Newly discovered Mon inscribed images and slabs from Burma and Thailand
Christian Bauer (Humboldt University, Berlin)
Paper short abstract:
Since the last EurASEAA 14 conference in 2012 new Mon inscribed artefacts (images, stupas, glazed tiles, slabs) have been discovered in Burma, Thailand and Western collections. These epigraphs throw new light on the art, religious, and linguistic history of the first millenium CE up to the 15th c.
Paper long abstract:
Since the EurASEAA 14 conference in 2012 in Dublin new Mon inscribed artefacts have been discovered in the field in Burma and Thailand as well as in Western museum and private collections. These epigraphs throw new light on the art, religious, and linguistic history of the first millenium CE up to the 15th c. Inscriptions to be presented and discussed include: (1) a new multilingual 11th c. inscription from Kyaukse district (Central Burma), of which the Mon face -- the longest text of this slab -- will be reviewed in detail; (2) newly identified 12th c. votive images from Saraphi district, Northern Thailand, representing "The Greatest and Foremost Disciples" of the Etadaggavagga, Aṅguttara Nikāya; (3) inscribed 8th/9th c. miniature stupas from Nakhorn Sawan, Northwest Thailand, their connections to votive images from Mahasarakham and their relation to Gandharan Buddhist reliquaries; (4) 15th c. glazed tiles of the "Mara's daughters" series from the Shwegugyi-Ajapala site in Pegu, Burma; a now comprehensive list of 43 images held in seven collections worldwide has been compiled and a text typology established.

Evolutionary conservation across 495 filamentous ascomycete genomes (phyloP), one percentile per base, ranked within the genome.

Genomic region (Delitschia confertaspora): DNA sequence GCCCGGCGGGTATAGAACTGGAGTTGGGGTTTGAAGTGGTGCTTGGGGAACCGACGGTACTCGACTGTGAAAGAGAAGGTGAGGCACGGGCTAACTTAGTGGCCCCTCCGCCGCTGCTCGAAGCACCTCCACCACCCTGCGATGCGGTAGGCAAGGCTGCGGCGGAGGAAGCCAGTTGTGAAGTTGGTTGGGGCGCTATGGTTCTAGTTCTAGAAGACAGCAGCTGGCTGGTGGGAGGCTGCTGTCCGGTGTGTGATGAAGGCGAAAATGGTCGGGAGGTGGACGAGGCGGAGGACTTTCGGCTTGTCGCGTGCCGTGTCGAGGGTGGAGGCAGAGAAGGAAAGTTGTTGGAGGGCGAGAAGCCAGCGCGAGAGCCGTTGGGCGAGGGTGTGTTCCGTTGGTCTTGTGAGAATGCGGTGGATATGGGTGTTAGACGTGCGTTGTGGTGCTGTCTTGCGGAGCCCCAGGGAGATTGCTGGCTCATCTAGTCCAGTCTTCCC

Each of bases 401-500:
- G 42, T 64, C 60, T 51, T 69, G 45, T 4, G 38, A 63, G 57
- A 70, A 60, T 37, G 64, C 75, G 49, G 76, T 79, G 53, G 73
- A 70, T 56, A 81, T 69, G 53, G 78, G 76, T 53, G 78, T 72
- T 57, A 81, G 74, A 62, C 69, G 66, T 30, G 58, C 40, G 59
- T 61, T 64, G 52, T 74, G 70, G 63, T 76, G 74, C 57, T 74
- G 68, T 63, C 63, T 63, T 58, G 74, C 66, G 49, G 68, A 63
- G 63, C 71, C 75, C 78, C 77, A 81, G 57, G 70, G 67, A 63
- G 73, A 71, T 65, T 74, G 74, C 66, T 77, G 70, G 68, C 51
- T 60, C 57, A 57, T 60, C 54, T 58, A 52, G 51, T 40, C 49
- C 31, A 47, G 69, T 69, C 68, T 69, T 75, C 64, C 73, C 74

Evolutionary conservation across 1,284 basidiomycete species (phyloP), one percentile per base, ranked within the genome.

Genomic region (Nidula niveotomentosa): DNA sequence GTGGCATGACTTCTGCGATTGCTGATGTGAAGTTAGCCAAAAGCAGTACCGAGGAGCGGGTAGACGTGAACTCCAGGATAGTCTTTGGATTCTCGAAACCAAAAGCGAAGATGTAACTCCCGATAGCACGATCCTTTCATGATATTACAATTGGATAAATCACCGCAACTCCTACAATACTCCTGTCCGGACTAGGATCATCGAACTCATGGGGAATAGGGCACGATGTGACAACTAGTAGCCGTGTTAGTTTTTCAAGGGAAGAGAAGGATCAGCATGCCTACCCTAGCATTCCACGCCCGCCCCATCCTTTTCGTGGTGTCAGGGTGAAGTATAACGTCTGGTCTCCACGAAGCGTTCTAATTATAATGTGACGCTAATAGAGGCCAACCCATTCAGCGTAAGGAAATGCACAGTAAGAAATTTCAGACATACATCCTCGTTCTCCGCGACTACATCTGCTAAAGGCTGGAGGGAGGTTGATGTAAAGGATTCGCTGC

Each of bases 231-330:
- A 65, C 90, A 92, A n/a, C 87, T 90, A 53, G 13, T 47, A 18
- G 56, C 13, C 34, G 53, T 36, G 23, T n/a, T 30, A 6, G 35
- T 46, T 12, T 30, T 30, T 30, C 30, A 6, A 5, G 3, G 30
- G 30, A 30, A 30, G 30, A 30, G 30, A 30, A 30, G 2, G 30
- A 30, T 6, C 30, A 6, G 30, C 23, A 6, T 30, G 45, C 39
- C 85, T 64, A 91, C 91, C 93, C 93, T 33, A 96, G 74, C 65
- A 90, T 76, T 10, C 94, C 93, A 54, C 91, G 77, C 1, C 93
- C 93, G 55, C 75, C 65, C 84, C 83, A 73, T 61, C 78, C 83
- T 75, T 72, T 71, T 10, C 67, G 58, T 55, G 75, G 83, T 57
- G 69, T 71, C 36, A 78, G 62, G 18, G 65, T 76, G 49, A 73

Southeast Asian epigraphy: new discoveries and current research